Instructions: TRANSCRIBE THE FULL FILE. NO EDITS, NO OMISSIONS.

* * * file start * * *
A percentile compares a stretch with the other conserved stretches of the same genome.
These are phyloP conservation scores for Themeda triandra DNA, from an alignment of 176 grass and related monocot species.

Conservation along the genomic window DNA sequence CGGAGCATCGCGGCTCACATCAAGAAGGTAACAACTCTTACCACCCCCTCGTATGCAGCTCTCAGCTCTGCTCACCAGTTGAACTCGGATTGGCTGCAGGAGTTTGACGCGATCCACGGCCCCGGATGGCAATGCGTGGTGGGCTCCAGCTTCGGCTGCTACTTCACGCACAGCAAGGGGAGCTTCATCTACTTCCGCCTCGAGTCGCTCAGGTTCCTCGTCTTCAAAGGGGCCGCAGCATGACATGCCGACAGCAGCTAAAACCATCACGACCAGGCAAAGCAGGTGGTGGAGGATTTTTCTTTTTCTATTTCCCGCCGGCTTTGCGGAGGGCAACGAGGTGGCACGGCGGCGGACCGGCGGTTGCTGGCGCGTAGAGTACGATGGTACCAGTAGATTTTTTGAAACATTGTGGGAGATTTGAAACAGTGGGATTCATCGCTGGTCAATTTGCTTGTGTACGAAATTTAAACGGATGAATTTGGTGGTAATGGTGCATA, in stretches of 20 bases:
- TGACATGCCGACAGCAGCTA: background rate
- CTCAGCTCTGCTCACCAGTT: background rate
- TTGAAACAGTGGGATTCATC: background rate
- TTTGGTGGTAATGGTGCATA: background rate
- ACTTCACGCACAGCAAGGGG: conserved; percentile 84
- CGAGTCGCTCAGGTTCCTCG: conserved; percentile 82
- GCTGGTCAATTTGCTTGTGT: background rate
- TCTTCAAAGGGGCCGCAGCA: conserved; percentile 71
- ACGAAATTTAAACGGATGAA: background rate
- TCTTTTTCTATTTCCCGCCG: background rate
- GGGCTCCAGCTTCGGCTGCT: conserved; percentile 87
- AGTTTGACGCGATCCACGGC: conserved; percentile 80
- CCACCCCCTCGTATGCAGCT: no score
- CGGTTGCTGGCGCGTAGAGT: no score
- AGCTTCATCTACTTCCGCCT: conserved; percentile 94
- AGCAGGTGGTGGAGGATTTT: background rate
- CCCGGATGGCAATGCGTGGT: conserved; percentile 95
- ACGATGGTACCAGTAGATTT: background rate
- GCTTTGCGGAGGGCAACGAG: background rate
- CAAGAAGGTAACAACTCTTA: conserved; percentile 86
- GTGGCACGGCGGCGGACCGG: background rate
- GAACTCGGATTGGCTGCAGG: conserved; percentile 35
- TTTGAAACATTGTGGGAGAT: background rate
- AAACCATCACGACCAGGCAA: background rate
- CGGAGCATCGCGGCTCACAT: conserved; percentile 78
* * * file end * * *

A percentile compares a stretch with the other conserved stretches of the same genome.
These are phyloP conservation scores for Themeda triandra DNA, from an alignment of 176 grass and related monocot species.

Conservation along the genomic window DNA sequence CGGAGCATCGCGGCTCACATCAAGAAGGTAACAACTCTTACCACCCCCTCGTATGCAGCTCTCAGCTCTGCTCACCAGTTGAACTCGGATTGGCTGCAGGAGTTTGACGCGATCCACGGCCCCGGATGGCAATGCGTGGTGGGCTCCAGCTTCGGCTGCTACTTCACGCACAGCAAGGGGAGCTTCATCTACTTCCGCCTCGAGTCGCTCAGGTTCCTCGTCTTCAAAGGGGCCGCAGCATGACATGCCGACAGCAGCTAAAACCATCACGACCAGGCAAAGCAGGTGGTGGAGGATTTTTCTTTTTCTATTTCCCGCCGGCTTTGCGGAGGGCAACGAGGTGGCACGGCGGCGGACCGGCGGTTGCTGGCGCGTAGAGTACGATGGTACCAGTAGATTTTTTGAAACATTGTGGGAGATTTGAAACAGTGGGATTCATCGCTGGTCAATTTGCTTGTGTACGAAATTTAAACGGATGAATTTGGTGGTAATGGTGCATA, in stretches of 20 bases:
- TGACATGCCGACAGCAGCTA: background rate
- CTCAGCTCTGCTCACCAGTT: background rate
- TTGAAACAGTGGGATTCATC: background rate
- TTTGGTGGTAATGGTGCATA: background rate
- ACTTCACGCACAGCAAGGGG: conserved; percentile 84
- CGAGTCGCTCAGGTTCCTCG: conserved; percentile 82
- GCTGGTCAATTTGCTTGTGT: background rate
- TCTTCAAAGGGGCCGCAGCA: conserved; percentile 71
- ACGAAATTTAAACGGATGAA: background rate
- TCTTTTTCTATTTCCCGCCG: background rate
- GGGCTCCAGCTTCGGCTGCT: conserved; percentile 87
- AGTTTGACGCGATCCACGGC: conserved; percentile 80
- CCACCCCCTCGTATGCAGCT: no score
- CGGTTGCTGGCGCGTAGAGT: no score
- AGCTTCATCTACTTCCGCCT: conserved; percentile 94
- AGCAGGTGGTGGAGGATTTT: background rate
- CCCGGATGGCAATGCGTGGT: conserved; percentile 95
- ACGATGGTACCAGTAGATTT: background rate
- GCTTTGCGGAGGGCAACGAG: background rate
- CAAGAAGGTAACAACTCTTA: conserved; percentile 86
- GTGGCACGGCGGCGGACCGG: background rate
- GAACTCGGATTGGCTGCAGG: conserved; percentile 35
- TTTGAAACATTGTGGGAGAT: background rate
- AAACCATCACGACCAGGCAA: background rate
- CGGAGCATCGCGGCTCACAT: conserved; percentile 78